Cytotoxic effects of treosulfan and busulfan against leukemic cells of pediatric patients

Treosulfan is an alkylating agent that is structurally related to busulfan. It is used in the treatment of ovarian carcinoma and currently considered in clinical trials as a conditioning agent prior to autologous and allogeneic stem cell transplantation (SCT). While high-dose busulfan is associated with severe dose-limiting adverse effects such as interstitial pneumonia, hemorrhagic cystitis, convulsion, mucositis and an increased risk for venoocclusive disease, high-dose treosulfan has been found to be less toxic on non-hematological tissues. In addition, treosulfan combines favorably myeloablative and immunosuppressive efficacy and might be a preferential agent in combination with the immunosuppressive drugs fludarabine or cyclophosphamide for conditioning protocols. Therefore, it seems an ideal candidate to replace busulfan in myeloablative therapy for allogeneic SCT. First successful results in adult hematological malignancies have been reported by Casper et al.. Although childhood and adult leukemias are biologically different, treosulfan might be of interest for the treatment of childhood leukemia as well, because of both its very low nonhematological toxicity and its broad spectrum of antineoplastic activity against various cancers. To date, the prognosis of children with relapsed or therapy refractory leukemia remains still dissatisfactory despite multimodal chemotherapy and SCT. This is necessitating optimization of high-dose chemotherapy (HDC) protocols similar to the approach of Den Boer et al. for patient stratification based on drug resistance profiles in children with leukemia. Accordingly, the development of new HDC protocols requires several stages of pre-clinical and clinical investigations including in vivo and in vitro studies.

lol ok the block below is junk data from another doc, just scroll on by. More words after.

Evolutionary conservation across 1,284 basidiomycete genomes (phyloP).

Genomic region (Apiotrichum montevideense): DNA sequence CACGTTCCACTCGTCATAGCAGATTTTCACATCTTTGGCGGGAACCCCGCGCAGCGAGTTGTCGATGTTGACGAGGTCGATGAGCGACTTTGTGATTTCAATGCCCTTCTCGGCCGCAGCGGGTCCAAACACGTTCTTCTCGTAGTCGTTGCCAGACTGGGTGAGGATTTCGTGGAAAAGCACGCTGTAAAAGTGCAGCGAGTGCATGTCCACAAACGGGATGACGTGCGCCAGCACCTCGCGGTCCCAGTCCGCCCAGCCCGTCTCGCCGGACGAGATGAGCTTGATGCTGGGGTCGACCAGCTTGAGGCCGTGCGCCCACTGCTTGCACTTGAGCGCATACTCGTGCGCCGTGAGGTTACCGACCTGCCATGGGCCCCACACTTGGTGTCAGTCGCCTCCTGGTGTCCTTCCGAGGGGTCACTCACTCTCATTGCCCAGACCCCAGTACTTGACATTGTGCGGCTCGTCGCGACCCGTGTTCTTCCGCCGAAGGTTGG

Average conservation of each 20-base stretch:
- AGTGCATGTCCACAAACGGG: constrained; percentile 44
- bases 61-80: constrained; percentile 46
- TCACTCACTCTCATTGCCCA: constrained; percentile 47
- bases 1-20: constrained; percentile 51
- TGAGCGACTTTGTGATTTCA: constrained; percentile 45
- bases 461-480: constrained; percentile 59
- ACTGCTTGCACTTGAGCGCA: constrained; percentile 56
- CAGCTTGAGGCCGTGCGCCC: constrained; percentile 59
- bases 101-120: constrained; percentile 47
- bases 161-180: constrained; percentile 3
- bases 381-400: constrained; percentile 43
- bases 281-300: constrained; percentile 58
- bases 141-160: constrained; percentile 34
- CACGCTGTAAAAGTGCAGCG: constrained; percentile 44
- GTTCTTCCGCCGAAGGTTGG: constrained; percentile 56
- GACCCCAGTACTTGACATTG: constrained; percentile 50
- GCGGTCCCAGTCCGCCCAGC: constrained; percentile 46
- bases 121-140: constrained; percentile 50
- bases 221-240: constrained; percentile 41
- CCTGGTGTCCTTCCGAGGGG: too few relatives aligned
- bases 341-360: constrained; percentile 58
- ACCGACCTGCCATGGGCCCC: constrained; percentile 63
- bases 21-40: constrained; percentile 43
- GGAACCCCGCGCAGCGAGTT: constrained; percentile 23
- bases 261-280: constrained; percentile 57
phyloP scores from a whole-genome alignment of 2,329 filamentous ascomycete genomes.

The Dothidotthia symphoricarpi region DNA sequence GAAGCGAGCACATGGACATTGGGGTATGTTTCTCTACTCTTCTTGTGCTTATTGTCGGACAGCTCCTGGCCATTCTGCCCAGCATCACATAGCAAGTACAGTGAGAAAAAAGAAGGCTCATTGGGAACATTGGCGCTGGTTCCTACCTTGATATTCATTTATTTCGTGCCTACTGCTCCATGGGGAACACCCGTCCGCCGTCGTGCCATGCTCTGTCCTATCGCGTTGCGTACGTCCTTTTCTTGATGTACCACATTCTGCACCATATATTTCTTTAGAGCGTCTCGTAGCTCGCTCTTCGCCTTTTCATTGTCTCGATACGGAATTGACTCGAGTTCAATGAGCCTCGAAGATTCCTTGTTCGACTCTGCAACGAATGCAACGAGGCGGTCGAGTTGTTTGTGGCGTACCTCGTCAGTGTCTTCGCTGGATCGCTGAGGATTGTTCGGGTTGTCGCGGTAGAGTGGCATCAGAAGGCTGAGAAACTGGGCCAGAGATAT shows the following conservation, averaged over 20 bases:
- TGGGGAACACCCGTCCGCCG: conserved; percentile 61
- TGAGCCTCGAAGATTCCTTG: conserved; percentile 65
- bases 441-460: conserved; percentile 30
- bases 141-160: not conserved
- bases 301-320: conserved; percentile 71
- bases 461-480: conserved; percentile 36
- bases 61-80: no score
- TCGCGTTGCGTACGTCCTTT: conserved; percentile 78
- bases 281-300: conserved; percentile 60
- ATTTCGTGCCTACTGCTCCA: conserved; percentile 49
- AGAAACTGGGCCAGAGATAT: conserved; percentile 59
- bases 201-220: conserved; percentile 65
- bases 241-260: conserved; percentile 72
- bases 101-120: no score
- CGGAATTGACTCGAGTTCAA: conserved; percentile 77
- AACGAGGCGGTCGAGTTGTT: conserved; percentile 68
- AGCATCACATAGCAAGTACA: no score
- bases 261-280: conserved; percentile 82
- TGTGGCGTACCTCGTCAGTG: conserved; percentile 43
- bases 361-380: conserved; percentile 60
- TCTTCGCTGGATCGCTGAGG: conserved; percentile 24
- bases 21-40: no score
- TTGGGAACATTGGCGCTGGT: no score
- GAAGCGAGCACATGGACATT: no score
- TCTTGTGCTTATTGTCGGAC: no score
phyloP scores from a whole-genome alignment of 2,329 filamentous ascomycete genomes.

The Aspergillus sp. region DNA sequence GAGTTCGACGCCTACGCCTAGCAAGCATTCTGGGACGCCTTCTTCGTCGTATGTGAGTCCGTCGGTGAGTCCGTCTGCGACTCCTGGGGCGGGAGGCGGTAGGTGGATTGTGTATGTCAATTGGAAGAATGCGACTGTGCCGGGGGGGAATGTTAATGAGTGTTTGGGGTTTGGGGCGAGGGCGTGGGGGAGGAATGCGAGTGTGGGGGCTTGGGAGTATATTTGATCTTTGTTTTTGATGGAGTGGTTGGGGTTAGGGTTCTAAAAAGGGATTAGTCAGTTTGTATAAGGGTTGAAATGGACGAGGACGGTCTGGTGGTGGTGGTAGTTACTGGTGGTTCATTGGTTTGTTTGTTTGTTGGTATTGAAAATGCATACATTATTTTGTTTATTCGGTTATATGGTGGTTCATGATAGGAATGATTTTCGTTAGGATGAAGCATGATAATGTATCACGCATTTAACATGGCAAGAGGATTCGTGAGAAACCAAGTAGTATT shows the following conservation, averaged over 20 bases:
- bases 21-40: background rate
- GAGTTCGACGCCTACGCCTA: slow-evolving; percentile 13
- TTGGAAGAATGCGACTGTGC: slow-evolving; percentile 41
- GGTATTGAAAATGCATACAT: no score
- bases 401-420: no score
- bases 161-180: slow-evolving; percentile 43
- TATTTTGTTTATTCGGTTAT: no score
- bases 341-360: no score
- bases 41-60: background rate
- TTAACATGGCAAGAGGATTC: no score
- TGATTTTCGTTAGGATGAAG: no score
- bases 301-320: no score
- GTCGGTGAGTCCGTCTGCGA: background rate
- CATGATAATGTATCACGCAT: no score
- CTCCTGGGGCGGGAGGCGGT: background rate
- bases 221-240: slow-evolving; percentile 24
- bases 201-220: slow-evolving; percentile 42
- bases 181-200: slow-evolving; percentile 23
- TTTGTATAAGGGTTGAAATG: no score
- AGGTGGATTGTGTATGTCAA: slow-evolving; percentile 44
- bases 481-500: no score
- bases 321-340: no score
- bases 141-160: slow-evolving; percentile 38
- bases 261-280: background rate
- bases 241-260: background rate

There is little data available describing in vitro and in vivo efficacy of treosulfan compared to busulfan in leukemic cells, and literature lacks such in vitro data in leukemic cells of pediatric patients. Lanvers-Kaminsky et al. show a high sensitivity of adult leukemic cell lines towards treosulfan, which has been superior, compared to busulfan incubation. Most importantly, xenograft mouse models described by Fichtner et al. Yielded promising in vivo results for three childhood leukemias when comparing treosulfan with busulfan.

We, therefore, sought to evaluate the cytotoxic effect and dose response of treosulfan and busulfan on both freshly isolated leukemic pediatric cell samples and normal hematological cells like stem cells, T cells and natural killer (NK) cells. The nucleoside-analogue fludarabine was added in some experiments to evaluate possible interactions, because fludarabine is commonly combined with busulfan. Additionally, the rapid cell apoptosis was accessed by increased cleavage of pro-caspase 3 in the high active parts of this proteinase to detect the apoptotic action in leukemic cells.


Munkelt, Doreen, et al. “Cytotoxic effects of treosulfan and busulfan against leukemic cells of pediatric patients.” Cancer chemotherapy and pharmacology 62.5 (2008): 821-830.